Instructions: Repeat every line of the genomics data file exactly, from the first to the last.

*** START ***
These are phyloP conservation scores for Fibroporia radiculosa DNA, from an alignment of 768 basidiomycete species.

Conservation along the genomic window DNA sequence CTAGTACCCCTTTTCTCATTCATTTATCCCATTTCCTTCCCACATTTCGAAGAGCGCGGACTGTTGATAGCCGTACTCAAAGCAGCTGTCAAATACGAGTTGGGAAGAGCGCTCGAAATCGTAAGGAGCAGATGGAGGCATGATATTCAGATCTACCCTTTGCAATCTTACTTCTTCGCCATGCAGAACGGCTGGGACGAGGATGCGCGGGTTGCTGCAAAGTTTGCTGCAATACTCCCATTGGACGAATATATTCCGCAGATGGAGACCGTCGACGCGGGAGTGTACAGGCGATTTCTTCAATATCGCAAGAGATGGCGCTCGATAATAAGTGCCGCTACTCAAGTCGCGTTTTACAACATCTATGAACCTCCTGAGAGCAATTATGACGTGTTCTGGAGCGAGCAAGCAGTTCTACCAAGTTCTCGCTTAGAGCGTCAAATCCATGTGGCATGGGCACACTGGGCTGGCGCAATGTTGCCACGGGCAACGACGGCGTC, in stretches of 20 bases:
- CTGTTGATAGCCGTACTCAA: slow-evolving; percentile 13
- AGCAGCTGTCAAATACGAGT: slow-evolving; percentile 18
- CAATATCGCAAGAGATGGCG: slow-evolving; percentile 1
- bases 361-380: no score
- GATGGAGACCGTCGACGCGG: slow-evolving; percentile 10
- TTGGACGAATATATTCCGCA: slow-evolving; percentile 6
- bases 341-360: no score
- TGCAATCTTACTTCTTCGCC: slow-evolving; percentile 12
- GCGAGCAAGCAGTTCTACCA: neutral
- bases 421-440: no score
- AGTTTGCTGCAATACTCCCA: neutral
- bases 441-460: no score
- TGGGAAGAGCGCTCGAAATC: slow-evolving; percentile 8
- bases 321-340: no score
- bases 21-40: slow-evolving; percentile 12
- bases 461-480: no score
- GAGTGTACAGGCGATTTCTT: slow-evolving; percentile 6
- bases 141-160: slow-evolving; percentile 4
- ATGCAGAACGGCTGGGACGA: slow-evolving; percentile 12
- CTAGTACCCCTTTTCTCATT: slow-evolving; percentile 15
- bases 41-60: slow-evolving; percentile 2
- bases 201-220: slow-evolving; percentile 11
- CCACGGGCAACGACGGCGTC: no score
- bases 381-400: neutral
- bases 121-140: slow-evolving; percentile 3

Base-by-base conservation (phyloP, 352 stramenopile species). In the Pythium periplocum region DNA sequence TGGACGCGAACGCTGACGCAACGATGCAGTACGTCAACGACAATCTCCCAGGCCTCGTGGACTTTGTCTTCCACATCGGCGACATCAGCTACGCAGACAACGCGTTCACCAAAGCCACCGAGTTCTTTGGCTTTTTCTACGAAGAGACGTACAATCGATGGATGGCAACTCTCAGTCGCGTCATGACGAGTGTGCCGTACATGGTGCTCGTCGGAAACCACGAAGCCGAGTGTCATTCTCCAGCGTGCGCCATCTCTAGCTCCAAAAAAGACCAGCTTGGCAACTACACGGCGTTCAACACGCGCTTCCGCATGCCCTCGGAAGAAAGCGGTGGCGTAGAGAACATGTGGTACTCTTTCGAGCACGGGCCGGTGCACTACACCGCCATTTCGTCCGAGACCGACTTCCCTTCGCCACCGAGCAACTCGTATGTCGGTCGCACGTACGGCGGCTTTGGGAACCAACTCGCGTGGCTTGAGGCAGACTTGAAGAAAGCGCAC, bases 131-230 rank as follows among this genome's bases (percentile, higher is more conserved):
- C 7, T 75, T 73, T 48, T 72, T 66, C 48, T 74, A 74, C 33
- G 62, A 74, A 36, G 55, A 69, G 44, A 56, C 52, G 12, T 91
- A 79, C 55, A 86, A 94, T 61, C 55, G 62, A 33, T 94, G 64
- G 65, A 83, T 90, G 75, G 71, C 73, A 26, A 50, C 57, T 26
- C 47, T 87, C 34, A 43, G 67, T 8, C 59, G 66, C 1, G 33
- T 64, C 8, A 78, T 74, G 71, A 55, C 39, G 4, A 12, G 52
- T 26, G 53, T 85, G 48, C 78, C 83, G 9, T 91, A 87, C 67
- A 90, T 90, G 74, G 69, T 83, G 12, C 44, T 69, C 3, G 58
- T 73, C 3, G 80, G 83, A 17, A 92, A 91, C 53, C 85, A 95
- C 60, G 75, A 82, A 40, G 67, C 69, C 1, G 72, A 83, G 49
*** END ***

These are phyloP conservation scores for Fibroporia radiculosa DNA, from an alignment of 768 basidiomycete species.

Conservation along the genomic window DNA sequence CTAGTACCCCTTTTCTCATTCATTTATCCCATTTCCTTCCCACATTTCGAAGAGCGCGGACTGTTGATAGCCGTACTCAAAGCAGCTGTCAAATACGAGTTGGGAAGAGCGCTCGAAATCGTAAGGAGCAGATGGAGGCATGATATTCAGATCTACCCTTTGCAATCTTACTTCTTCGCCATGCAGAACGGCTGGGACGAGGATGCGCGGGTTGCTGCAAAGTTTGCTGCAATACTCCCATTGGACGAATATATTCCGCAGATGGAGACCGTCGACGCGGGAGTGTACAGGCGATTTCTTCAATATCGCAAGAGATGGCGCTCGATAATAAGTGCCGCTACTCAAGTCGCGTTTTACAACATCTATGAACCTCCTGAGAGCAATTATGACGTGTTCTGGAGCGAGCAAGCAGTTCTACCAAGTTCTCGCTTAGAGCGTCAAATCCATGTGGCATGGGCACACTGGGCTGGCGCAATGTTGCCACGGGCAACGACGGCGTC, in stretches of 20 bases:
- CTGTTGATAGCCGTACTCAA: slow-evolving; percentile 13
- AGCAGCTGTCAAATACGAGT: slow-evolving; percentile 18
- CAATATCGCAAGAGATGGCG: slow-evolving; percentile 1
- bases 361-380: no score
- GATGGAGACCGTCGACGCGG: slow-evolving; percentile 10
- TTGGACGAATATATTCCGCA: slow-evolving; percentile 6
- bases 341-360: no score
- TGCAATCTTACTTCTTCGCC: slow-evolving; percentile 12
- GCGAGCAAGCAGTTCTACCA: neutral
- bases 421-440: no score
- AGTTTGCTGCAATACTCCCA: neutral
- bases 441-460: no score
- TGGGAAGAGCGCTCGAAATC: slow-evolving; percentile 8
- bases 321-340: no score
- bases 21-40: slow-evolving; percentile 12
- bases 461-480: no score
- GAGTGTACAGGCGATTTCTT: slow-evolving; percentile 6
- bases 141-160: slow-evolving; percentile 4
- ATGCAGAACGGCTGGGACGA: slow-evolving; percentile 12
- CTAGTACCCCTTTTCTCATT: slow-evolving; percentile 15
- bases 41-60: slow-evolving; percentile 2
- bases 201-220: slow-evolving; percentile 11
- CCACGGGCAACGACGGCGTC: no score
- bases 381-400: neutral
- bases 121-140: slow-evolving; percentile 3

Base-by-base conservation (phyloP, 352 stramenopile species). In the Pythium periplocum region DNA sequence TGGACGCGAACGCTGACGCAACGATGCAGTACGTCAACGACAATCTCCCAGGCCTCGTGGACTTTGTCTTCCACATCGGCGACATCAGCTACGCAGACAACGCGTTCACCAAAGCCACCGAGTTCTTTGGCTTTTTCTACGAAGAGACGTACAATCGATGGATGGCAACTCTCAGTCGCGTCATGACGAGTGTGCCGTACATGGTGCTCGTCGGAAACCACGAAGCCGAGTGTCATTCTCCAGCGTGCGCCATCTCTAGCTCCAAAAAAGACCAGCTTGGCAACTACACGGCGTTCAACACGCGCTTCCGCATGCCCTCGGAAGAAAGCGGTGGCGTAGAGAACATGTGGTACTCTTTCGAGCACGGGCCGGTGCACTACACCGCCATTTCGTCCGAGACCGACTTCCCTTCGCCACCGAGCAACTCGTATGTCGGTCGCACGTACGGCGGCTTTGGGAACCAACTCGCGTGGCTTGAGGCAGACTTGAAGAAAGCGCAC, bases 131-230 rank as follows among this genome's bases (percentile, higher is more conserved):
- C 7, T 75, T 73, T 48, T 72, T 66, C 48, T 74, A 74, C 33
- G 62, A 74, A 36, G 55, A 69, G 44, A 56, C 52, G 12, T 91
- A 79, C 55, A 86, A 94, T 61, C 55, G 62, A 33, T 94, G 64
- G 65, A 83, T 90, G 75, G 71, C 73, A 26, A 50, C 57, T 26
- C 47, T 87, C 34, A 43, G 67, T 8, C 59, G 66, C 1, G 33
- T 64, C 8, A 78, T 74, G 71, A 55, C 39, G 4, A 12, G 52
- T 26, G 53, T 85, G 48, C 78, C 83, G 9, T 91, A 87, C 67
- A 90, T 90, G 74, G 69, T 83, G 12, C 44, T 69, C 3, G 58
- T 73, C 3, G 80, G 83, A 17, A 92, A 91, C 53, C 85, A 95
- C 60, G 75, A 82, A 40, G 67, C 69, C 1, G 72, A 83, G 49